Business Overview

This 8-room stand-alone childcare center located in a suburb east of Houston is licensed for 145 children with a current enrollment of 97. They participate in the subsidized childcare program (NCI/Workforce Solutions) and the federally funded Food Program. With a Texas Rising Star Level 3 Star program, they will become a 4 star once TRS opens for reviews again. They use Frog Street Press curriculum for all children – infants through school age and use ProCare Solutions to track enrollment, payments and communicate with parents. The highly rated local school ISD picks up and drops off at the daycare making the after-school program very strong. The daycare does have a Ford E350 van to use as needed in daycare activities. Seller/Director is ready to retire. Sales price includes real estate and building. SBA financing available. Please refer to CBB Listing #8278

Financial

  • Asking Price: $1,550,000
  • Cash Flow: $168,558
  • Gross Revenue: $668,125
  • EBITDA: N/A
  • FF&E: $120,000
  • Inventory: $1,000
  • Inventory Included: Yes
  • Established: 1995

Detailed Information

  • Property Owned or Leased:Own
  • Property Included:Yes
  • Building Square Footage:7,877
  • Lot Size:N/A
  • Total Number of Employees:10
  • Furniture, Fixtures and Equipment:N/A
About The Facility:

7877sf freestanding facility on 27,888sf of land

Is Support & Training Included:

Seller will train

Purpose For Selling:

Retirement

Opportunities and Growth:

Focus on Internet presence and social media. Hire more teachers and accept more students.

Additional Info

The venture was started in 1995, making the business 27 years old.
The transaction does include inventory valued at $1,000, which is included in the requested price.

The company has 10Ft employees and is situated in a building with disclosed square footage of 7,877 sq ft.

Why is the Current Owner Selling The Business?

There are all types of reasons people choose to sell operating businesses. Nevertheless, the genuine factor vs the one they tell you may be 2 absolutely different things. As an example, they may say "I have way too many other responsibilities" or "I am retiring". For lots of sellers, these factors stand. But, for some, these might just be excuses to try to conceal the reality of changing demographics, increased competitors, current reduction in profits, or a range of various other reasons. This is why it is extremely vital that you not count totally on a seller's word, however instead, utilize the seller's solution together with your overall due diligence. This will repaint an extra reasonable image of the business's existing scenario.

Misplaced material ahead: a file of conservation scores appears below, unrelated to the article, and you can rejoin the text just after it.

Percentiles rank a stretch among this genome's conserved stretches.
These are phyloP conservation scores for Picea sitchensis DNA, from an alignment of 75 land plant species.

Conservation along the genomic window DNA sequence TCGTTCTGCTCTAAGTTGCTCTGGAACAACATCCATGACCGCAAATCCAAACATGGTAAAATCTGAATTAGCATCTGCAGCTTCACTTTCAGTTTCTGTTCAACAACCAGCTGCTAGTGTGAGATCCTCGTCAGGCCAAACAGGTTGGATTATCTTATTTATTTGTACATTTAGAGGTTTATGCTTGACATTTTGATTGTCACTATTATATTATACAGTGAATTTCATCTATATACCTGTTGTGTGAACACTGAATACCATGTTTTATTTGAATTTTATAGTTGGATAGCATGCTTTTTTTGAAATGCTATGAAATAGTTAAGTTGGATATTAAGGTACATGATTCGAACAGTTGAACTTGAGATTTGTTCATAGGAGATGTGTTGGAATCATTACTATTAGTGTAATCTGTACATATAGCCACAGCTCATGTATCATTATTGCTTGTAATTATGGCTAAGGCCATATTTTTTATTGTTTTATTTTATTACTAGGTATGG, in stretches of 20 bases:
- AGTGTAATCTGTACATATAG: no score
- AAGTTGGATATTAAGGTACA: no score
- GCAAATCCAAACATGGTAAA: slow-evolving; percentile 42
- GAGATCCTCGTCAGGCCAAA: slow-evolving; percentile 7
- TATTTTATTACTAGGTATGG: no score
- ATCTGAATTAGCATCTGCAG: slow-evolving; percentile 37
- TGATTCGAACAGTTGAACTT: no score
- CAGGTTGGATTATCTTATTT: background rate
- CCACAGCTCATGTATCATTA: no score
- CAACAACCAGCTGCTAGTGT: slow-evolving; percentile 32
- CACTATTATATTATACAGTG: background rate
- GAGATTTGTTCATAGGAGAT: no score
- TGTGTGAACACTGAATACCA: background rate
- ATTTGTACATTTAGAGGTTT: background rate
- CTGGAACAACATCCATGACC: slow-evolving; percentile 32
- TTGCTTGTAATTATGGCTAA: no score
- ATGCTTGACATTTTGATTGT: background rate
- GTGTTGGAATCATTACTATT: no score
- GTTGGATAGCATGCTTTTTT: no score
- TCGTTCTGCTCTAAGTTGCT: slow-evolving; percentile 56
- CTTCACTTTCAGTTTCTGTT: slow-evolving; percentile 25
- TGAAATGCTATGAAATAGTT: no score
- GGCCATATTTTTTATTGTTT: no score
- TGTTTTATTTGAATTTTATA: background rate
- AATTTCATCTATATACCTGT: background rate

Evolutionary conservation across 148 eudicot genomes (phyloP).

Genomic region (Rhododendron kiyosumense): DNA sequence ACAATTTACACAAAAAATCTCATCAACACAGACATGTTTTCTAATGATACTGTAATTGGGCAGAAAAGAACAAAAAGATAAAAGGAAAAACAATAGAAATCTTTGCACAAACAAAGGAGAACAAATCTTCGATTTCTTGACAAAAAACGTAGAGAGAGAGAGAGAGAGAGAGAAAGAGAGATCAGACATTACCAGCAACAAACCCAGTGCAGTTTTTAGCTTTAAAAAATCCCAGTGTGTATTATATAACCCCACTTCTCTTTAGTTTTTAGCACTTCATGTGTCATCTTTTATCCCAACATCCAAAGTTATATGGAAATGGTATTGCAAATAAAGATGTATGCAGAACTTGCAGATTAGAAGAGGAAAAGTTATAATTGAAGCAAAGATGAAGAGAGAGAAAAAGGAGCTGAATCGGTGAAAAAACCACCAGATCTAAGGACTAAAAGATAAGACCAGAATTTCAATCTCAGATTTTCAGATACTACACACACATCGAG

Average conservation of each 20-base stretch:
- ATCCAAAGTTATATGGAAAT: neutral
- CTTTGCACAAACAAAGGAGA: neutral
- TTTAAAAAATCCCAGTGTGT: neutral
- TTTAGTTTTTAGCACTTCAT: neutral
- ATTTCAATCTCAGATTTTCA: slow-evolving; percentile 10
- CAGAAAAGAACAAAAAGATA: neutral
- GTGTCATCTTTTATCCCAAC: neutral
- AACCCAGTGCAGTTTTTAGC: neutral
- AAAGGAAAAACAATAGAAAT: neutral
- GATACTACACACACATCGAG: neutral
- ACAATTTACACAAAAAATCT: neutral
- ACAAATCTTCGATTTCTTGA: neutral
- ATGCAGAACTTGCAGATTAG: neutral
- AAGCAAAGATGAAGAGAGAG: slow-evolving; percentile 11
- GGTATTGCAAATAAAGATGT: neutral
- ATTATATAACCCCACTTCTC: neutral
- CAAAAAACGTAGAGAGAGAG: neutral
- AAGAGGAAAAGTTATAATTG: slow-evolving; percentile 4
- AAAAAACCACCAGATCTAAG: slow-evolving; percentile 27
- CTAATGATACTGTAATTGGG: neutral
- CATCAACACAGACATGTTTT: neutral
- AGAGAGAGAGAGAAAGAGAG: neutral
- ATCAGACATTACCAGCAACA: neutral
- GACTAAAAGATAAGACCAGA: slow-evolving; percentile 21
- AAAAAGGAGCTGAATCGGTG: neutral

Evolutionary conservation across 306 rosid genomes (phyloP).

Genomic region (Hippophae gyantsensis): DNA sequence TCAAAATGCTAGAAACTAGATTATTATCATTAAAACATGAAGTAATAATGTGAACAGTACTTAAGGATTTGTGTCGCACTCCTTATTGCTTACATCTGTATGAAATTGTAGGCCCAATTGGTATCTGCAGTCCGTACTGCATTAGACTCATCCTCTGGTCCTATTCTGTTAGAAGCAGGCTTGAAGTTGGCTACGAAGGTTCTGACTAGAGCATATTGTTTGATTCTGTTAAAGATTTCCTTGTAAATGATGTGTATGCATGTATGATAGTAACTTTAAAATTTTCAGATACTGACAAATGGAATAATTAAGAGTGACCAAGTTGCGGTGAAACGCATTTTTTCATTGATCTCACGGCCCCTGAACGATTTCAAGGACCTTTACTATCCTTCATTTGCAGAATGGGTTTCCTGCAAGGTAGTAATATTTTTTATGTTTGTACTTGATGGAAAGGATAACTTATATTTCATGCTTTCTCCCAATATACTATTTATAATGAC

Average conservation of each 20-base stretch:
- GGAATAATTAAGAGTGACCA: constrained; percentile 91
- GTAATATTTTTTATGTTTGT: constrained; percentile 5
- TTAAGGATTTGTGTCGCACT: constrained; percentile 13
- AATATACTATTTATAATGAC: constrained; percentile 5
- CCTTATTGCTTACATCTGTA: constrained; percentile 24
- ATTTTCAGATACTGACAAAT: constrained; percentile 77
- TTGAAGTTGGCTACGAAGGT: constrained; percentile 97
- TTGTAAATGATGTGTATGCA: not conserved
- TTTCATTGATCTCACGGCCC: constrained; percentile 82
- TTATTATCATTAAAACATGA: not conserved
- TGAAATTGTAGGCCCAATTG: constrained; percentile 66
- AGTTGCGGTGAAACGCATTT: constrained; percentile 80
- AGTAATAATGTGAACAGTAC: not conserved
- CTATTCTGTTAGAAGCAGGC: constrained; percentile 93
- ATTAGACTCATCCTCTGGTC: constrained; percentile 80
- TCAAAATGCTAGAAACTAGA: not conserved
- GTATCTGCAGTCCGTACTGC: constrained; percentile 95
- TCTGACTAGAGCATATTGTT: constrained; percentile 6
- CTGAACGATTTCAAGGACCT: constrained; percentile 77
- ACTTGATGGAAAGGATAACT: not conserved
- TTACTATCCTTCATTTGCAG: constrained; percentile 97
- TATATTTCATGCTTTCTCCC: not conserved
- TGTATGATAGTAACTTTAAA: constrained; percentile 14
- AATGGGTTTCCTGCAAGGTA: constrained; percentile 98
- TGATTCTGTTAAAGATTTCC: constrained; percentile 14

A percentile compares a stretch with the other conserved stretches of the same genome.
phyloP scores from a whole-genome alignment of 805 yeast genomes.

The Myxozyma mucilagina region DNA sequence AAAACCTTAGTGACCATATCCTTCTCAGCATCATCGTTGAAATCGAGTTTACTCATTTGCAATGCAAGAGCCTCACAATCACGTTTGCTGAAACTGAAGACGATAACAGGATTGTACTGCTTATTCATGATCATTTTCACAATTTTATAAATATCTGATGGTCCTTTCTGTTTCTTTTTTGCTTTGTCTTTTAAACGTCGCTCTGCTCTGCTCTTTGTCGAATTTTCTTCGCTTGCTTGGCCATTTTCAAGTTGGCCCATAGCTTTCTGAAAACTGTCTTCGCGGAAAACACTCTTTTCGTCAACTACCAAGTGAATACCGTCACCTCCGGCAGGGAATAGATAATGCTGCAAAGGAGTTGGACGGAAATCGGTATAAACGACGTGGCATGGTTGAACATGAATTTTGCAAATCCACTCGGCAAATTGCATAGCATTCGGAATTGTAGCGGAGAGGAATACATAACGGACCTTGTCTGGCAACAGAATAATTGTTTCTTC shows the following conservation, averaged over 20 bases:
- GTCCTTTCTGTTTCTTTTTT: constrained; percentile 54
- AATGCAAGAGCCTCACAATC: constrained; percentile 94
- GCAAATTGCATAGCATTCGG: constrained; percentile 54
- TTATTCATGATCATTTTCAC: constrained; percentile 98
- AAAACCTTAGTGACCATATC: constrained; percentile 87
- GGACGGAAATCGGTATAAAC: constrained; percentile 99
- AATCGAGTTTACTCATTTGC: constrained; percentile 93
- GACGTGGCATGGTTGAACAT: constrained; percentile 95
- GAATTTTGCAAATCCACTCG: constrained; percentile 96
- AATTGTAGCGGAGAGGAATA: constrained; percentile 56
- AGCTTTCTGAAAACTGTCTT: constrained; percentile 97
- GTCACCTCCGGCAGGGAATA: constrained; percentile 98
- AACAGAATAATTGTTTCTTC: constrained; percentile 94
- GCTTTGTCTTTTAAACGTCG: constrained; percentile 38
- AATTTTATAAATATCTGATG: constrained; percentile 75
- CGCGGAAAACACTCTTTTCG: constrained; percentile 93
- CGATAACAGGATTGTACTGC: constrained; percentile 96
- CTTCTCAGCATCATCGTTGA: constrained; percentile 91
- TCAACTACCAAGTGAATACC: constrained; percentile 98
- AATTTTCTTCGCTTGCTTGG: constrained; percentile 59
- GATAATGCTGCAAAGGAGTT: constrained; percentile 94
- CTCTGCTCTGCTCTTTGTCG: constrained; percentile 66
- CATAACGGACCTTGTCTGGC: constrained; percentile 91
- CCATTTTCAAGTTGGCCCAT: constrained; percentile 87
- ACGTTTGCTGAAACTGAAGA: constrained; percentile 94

Existing Debts and Future Obligations

If the existing entity is in debt, which many companies are, then you will have reason to consider this when valuating/preparing your offer. Lots of operating businesses borrow money so as to cover things like supplies, payroll, accounts payable, so on and so forth. Bear in mind that sometimes this can imply that earnings margins are too small. Numerous companies fall into a revolving door of taking on debt as a way to pay back other loans. In addition to debts, there may also be future obligations to take into consideration. There may be an outstanding lease on equipment or the structure where the business resides. The business may have existing contracts with suppliers that must be met or might lead to fines if canceled early.

Understanding the Customer Base, Competition and Area Demographics

How do companies in the area attract new customers? Most times, operating businesses have repeat clients, which form the core of their daily revenues. Particular variables such as new competitors growing up around the location, road building and construction, as well as employee turn over can impact repeat customers as well as negatively influence future revenues. One vital thing to consider is the area of the business. Is it in an extremely trafficked shopping center, or is it concealed from the main road? Clearly, the more people that see the business often, the higher the opportunity to develop a returning customer base. A last thought is the general area demographics. Is the business placed in a densely populated city, or is it situated on the outside border of town? Exactly how might the regional median family income impact future income prospects?